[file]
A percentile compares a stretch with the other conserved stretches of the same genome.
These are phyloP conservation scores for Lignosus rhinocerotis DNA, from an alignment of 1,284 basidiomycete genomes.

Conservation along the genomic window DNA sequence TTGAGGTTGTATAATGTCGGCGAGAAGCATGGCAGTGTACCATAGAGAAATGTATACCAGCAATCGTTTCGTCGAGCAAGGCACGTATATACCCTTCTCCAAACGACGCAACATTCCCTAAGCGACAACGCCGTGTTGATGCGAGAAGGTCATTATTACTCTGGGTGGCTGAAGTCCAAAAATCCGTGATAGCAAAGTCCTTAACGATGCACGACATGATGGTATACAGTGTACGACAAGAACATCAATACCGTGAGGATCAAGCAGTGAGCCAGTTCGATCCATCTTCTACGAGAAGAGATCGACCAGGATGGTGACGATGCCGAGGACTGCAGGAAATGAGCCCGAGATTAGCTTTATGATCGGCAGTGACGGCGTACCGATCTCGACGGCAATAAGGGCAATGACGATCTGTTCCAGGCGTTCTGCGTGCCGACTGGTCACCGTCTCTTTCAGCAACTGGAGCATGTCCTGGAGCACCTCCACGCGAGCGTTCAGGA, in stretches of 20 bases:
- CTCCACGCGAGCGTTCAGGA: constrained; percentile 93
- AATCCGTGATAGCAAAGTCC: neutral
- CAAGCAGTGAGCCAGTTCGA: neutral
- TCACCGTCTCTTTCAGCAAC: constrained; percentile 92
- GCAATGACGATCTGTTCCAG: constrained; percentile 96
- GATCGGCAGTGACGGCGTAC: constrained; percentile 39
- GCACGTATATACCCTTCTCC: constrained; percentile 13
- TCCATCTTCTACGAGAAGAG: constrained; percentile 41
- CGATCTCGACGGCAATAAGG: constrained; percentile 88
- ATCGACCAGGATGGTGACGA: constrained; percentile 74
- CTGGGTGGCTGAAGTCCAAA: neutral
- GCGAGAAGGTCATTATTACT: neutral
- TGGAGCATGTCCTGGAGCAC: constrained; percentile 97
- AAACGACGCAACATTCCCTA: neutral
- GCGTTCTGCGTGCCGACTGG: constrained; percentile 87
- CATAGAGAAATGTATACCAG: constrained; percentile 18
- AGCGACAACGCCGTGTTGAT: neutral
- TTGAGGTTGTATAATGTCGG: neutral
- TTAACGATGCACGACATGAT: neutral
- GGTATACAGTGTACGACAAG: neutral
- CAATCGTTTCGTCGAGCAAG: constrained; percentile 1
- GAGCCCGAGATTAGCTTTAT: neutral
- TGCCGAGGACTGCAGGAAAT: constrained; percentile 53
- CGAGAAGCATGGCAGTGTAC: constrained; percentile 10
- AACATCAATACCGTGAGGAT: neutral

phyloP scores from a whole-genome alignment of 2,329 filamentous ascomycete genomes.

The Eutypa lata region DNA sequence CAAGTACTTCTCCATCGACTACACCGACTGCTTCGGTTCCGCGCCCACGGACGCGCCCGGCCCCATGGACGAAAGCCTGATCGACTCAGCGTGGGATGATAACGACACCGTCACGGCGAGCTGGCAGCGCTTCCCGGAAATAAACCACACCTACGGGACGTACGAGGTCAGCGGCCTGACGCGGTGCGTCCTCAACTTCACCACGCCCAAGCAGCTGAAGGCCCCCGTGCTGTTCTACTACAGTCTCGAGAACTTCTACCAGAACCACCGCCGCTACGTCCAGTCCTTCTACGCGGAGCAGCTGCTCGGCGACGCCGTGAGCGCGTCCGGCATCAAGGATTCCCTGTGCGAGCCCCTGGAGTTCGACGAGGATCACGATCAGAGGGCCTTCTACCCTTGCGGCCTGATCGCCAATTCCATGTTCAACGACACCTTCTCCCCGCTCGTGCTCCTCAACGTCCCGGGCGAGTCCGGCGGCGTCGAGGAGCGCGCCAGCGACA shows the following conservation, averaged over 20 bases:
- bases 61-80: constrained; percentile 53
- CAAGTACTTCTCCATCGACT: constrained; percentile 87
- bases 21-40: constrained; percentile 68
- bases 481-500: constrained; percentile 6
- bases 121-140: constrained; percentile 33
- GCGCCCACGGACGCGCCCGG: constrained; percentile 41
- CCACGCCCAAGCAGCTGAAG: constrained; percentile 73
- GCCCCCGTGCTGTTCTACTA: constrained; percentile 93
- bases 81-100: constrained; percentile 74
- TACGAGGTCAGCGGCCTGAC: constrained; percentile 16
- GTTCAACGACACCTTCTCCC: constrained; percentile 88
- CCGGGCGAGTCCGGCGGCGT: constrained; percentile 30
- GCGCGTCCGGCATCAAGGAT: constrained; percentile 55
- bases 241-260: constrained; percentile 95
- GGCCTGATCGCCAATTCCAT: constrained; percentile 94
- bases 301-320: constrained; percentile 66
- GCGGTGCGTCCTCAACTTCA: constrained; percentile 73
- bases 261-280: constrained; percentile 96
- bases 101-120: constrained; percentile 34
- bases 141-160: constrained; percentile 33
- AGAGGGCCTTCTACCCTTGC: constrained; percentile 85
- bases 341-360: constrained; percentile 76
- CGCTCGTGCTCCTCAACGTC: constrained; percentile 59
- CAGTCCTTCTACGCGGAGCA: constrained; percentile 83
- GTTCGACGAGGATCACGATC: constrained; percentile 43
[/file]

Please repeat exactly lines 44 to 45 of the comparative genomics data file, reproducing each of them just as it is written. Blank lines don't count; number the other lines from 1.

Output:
- bases 241-260: constrained; percentile 95
- GGCCTGATCGCCAATTCCAT: constrained; percentile 94